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Publication numberUS2330365 A
Publication typeGrant
Publication dateSep 28, 1943
Filing dateAug 2, 1940
Priority dateAug 2, 1940
Publication numberUS 2330365 A, US 2330365A, US-A-2330365, US2330365 A, US2330365A
InventorsJackson James O
Original AssigneeJackson James O
Export CitationBiBTeX, EndNote, RefMan
External Links: USPTO, USPTO Assignment, Espacenet
Abrasion resistant coating
US 2330365 A
Abstract  available in
Images(1)
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Claims  available in
Description  (OCR text may contain errors)

p 1943- J. o. JACKSON 2,330,365

ABRASION BES ISTANT COATING Filed Aug. 2, 1940 BY v &WM

ATTORNEY Patented' Sept. 28, 1943 RASION RESISTANT COATING My invention relates to an abrasion resisting coating for surfaces subject to heavy wear, such as platforms, floorings, steps and the like, and to methods of applying the same.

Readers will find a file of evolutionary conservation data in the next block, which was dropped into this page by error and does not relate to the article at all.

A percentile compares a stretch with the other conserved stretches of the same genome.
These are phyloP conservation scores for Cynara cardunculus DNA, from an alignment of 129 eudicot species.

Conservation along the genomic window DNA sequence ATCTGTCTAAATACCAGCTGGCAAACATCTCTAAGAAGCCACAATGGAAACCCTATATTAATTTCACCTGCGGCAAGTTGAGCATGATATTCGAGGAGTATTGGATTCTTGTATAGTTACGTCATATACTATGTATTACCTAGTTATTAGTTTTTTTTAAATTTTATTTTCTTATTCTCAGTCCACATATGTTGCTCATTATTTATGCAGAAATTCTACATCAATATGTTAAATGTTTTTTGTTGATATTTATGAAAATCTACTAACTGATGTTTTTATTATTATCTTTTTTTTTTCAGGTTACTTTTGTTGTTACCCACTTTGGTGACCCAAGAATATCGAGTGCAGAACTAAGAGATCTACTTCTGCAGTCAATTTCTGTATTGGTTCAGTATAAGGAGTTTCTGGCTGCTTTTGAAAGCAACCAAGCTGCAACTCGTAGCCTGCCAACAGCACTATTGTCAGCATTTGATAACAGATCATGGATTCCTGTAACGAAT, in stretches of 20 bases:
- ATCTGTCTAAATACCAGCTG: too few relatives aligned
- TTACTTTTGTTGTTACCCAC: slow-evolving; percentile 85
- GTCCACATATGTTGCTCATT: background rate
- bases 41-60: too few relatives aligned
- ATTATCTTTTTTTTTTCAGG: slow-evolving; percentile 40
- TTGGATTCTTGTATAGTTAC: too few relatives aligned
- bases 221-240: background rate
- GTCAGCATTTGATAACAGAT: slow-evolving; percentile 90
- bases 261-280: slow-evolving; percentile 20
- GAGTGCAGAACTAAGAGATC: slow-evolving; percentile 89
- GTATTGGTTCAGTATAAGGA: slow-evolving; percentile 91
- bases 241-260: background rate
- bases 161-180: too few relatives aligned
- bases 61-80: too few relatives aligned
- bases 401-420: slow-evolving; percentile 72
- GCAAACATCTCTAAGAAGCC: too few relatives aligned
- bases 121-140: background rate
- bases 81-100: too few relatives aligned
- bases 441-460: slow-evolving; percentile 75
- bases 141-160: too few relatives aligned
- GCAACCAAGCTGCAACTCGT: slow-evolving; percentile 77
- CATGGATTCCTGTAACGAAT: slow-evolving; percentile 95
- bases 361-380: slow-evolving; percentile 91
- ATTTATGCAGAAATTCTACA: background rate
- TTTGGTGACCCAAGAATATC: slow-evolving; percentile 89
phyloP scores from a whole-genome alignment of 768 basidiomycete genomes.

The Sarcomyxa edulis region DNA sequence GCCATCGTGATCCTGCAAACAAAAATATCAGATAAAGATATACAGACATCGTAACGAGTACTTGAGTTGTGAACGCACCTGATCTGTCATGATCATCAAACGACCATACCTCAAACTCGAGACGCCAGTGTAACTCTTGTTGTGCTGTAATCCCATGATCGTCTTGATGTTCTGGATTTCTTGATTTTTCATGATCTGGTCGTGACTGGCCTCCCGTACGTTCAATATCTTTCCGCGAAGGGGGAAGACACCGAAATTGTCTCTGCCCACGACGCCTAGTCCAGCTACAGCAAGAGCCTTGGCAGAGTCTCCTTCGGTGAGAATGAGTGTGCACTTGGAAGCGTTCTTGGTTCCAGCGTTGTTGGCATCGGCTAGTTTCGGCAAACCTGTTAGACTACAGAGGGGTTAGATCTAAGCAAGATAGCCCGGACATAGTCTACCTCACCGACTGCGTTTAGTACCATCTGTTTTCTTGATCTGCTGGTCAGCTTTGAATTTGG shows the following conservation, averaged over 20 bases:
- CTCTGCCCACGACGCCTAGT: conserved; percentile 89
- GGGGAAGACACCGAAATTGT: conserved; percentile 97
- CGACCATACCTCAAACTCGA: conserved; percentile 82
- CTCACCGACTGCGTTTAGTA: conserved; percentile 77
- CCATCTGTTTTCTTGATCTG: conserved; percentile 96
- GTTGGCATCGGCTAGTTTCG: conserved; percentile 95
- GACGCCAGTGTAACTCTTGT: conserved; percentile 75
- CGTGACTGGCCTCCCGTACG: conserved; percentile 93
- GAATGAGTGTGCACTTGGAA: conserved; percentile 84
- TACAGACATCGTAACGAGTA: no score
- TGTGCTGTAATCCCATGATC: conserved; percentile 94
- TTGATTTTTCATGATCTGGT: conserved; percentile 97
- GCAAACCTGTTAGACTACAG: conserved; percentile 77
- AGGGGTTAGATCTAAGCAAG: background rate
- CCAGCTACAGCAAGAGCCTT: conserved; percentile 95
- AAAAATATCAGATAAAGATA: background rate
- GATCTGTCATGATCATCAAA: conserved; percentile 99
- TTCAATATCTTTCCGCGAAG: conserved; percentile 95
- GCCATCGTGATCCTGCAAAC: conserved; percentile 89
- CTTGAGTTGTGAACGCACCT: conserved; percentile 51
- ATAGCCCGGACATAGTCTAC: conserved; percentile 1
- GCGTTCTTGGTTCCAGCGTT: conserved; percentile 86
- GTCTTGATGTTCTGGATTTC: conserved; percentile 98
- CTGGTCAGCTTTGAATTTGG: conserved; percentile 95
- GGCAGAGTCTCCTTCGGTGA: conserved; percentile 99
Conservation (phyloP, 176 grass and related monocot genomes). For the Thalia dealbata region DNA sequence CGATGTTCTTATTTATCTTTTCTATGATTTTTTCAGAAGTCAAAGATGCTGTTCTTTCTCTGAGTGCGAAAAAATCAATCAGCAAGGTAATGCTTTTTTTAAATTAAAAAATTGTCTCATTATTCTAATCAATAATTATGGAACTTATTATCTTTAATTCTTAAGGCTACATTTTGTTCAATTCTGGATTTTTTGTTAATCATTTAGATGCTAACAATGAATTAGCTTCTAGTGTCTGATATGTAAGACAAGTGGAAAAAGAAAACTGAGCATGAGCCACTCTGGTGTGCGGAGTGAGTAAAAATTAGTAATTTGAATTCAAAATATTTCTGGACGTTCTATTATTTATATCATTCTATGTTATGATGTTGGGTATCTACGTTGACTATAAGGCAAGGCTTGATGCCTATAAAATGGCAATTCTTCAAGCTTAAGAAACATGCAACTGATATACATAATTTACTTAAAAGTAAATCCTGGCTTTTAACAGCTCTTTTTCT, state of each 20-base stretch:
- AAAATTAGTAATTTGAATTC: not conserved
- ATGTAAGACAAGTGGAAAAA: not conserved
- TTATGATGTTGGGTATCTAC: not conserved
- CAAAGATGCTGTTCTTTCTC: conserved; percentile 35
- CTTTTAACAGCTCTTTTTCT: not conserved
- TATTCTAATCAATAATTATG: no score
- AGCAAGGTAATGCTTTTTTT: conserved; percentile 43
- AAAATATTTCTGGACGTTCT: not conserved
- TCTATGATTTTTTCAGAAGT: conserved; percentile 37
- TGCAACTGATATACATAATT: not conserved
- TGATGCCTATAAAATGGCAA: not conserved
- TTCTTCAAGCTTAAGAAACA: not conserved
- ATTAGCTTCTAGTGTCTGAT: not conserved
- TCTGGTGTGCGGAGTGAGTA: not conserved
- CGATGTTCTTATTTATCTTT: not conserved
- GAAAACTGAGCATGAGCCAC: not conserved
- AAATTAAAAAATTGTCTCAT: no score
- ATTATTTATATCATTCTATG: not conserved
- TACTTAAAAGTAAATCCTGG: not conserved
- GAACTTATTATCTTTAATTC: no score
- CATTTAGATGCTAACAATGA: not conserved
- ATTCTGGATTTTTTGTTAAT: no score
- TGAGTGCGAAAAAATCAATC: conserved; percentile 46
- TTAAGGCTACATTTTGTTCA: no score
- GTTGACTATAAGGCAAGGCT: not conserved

My invention is applicable to the coating of such surfaces regardless of the material of which they are composed, but is particularly useful for coating hard surfaces, such as those of steel, concrete and the like, the coatings of which are especially subject to wear.

The wear and corrosion of steel surfaces, in particular, when coated in the usual manner, present a very serious problem, not heretofore satisfactorily vsolved. For instance, in public structures,such as grandstands and the like,constructed of steel, it is found that the front aisles and stairways in particular are subjected to considerable wear. Steel fioors of warehouses, platforms and the like are subject to similar wear. This wear results in corrosion which endangers the structure through reduction of thickness of the steel and also results in increased maintenance costs and unsightly appearance. Scratches through the usual paint coat permit oxidation of the steel, which in a short period of time will form rust blisters of appreciable diameter, which detract seriously from the appearance of the structure and render dimcult the application of a new protecting coat. By my invention, I have produced a protecting painted surface which is highly reslstant to the abrasive or scuffing action of shoes and the like, preventing insurface that the scufing or abrasive action of shoes, or the like, will not loosen them or cause them to move, thereby injuring the paint film.

Other novel features and advantages of my invention will hereinafter appear.